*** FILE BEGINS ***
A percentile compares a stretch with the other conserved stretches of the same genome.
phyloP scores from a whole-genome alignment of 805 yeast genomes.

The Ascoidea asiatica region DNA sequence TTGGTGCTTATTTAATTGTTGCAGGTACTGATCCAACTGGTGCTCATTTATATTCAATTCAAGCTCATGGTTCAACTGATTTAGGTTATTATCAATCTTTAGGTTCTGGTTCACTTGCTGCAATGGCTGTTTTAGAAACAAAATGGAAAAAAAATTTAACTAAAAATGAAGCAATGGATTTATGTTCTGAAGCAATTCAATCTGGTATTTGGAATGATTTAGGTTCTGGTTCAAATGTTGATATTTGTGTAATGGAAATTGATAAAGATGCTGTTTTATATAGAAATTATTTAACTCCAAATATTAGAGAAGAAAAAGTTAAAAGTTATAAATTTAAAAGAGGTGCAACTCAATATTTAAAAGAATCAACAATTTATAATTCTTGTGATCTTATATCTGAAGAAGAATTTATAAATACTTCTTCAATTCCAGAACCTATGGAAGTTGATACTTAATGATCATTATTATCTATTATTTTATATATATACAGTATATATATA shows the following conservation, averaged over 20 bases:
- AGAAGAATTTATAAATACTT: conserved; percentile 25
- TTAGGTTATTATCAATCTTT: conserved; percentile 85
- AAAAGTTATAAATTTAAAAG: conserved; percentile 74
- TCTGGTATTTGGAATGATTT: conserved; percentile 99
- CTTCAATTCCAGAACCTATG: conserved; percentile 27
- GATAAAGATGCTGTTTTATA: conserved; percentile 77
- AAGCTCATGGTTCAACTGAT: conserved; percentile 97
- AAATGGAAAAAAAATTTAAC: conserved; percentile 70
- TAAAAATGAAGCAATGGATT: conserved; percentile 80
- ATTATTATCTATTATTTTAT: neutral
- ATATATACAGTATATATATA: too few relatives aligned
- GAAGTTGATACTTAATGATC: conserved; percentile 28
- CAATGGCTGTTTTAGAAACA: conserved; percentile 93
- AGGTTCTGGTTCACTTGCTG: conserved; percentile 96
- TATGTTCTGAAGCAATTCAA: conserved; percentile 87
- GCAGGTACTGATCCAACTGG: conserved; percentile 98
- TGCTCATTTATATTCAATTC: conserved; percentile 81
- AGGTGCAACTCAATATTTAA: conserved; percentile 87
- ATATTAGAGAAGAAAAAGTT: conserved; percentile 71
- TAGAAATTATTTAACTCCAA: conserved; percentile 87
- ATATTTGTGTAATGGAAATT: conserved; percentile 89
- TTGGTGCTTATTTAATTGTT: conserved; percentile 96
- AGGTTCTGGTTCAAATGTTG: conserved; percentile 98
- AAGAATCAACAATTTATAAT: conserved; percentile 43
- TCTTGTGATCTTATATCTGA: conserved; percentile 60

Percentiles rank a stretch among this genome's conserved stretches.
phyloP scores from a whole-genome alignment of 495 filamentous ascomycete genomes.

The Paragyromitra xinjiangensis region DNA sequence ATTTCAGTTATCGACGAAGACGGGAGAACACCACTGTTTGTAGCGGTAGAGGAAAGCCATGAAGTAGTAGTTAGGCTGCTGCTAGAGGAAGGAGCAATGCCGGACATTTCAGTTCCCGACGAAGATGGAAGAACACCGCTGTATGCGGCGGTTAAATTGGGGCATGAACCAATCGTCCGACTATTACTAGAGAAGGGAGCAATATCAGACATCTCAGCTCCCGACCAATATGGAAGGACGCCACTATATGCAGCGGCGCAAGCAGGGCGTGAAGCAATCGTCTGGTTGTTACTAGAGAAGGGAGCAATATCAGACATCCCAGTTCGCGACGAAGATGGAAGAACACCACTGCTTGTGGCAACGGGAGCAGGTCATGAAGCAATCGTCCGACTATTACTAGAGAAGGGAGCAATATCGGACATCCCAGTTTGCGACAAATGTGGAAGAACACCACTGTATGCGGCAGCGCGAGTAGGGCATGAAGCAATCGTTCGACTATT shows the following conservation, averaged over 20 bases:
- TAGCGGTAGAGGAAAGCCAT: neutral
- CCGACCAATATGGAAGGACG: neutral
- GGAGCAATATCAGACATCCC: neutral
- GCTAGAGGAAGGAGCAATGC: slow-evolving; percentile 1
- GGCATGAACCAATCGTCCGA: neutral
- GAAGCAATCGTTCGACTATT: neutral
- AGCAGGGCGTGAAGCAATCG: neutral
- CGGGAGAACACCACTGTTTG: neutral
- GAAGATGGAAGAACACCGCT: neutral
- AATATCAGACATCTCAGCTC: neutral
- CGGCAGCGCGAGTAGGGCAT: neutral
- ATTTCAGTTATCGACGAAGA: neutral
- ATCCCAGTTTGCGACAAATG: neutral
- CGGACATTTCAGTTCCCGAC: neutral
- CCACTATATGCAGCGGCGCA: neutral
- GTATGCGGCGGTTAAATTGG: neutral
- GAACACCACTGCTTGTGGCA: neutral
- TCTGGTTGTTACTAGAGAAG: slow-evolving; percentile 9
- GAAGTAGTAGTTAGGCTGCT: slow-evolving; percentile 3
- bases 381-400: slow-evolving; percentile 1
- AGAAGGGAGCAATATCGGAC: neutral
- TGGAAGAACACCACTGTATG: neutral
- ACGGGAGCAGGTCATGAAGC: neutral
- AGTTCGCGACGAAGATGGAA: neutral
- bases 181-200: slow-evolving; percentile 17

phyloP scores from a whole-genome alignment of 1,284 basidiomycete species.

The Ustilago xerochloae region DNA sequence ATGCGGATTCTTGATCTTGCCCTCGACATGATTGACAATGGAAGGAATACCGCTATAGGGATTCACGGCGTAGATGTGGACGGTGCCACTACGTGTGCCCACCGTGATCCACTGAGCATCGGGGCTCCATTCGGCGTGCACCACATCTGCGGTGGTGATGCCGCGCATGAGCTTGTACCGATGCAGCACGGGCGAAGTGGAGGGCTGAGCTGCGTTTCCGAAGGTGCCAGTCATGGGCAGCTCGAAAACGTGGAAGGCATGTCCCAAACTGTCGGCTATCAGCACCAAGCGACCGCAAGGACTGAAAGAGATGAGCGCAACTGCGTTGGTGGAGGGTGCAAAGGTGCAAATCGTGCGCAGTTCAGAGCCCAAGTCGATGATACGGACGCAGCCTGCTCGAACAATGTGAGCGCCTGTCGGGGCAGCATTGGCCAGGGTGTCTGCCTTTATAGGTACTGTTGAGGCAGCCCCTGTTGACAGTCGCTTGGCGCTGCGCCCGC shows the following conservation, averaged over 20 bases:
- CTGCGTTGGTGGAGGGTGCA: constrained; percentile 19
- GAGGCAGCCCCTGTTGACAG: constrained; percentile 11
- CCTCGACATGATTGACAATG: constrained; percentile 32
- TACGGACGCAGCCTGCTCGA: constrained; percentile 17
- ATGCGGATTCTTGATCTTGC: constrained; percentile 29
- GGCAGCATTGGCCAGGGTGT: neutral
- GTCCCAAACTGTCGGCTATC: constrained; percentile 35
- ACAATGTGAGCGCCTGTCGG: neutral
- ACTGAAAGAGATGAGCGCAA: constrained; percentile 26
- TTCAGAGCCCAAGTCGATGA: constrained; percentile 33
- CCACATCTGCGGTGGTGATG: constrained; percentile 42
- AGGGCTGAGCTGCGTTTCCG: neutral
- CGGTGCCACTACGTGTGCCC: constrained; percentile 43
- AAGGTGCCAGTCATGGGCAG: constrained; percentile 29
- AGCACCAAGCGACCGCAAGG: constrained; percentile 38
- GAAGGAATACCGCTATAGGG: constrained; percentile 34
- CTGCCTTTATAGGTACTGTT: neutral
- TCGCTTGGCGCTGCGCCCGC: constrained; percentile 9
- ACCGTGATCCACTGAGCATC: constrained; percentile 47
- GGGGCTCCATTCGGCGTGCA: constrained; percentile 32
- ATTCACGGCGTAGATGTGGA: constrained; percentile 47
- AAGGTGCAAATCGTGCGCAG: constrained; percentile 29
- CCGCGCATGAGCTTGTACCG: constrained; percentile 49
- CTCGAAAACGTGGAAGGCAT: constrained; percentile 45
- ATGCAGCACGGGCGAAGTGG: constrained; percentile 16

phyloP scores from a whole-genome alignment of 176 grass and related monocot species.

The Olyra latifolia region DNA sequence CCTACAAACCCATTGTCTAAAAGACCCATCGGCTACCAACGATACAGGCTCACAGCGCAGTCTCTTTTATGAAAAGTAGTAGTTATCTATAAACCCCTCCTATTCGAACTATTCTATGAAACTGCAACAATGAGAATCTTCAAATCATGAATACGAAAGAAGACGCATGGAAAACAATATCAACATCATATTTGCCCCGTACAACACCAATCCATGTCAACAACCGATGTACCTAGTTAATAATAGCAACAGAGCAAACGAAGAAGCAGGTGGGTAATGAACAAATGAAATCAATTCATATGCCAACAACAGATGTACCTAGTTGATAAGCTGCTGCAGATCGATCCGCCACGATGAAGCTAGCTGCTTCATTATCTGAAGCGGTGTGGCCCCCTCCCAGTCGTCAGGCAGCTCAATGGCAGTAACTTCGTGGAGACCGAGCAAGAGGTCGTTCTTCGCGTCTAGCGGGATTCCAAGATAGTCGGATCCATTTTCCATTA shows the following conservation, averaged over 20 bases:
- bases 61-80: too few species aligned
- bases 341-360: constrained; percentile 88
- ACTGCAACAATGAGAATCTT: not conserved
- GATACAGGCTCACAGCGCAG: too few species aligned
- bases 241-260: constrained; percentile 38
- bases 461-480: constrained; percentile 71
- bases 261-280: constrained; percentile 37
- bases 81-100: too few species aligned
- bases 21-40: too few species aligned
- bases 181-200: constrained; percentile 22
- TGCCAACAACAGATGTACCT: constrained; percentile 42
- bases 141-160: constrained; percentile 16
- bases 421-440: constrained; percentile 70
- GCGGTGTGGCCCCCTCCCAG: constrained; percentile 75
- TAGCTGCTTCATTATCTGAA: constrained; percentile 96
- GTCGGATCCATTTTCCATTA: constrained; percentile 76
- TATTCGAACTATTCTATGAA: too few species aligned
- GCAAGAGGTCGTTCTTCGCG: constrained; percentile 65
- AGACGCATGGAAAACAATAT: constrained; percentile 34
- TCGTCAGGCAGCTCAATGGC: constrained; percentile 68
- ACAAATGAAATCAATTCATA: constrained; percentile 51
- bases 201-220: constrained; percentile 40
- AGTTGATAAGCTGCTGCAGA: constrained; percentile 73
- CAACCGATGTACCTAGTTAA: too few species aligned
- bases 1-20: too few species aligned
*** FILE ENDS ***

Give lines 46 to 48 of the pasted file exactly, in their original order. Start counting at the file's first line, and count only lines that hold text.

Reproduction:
- CCACTATATGCAGCGGCGCA: neutral
- GTATGCGGCGGTTAAATTGG: neutral
- GAACACCACTGCTTGTGGCA: neutral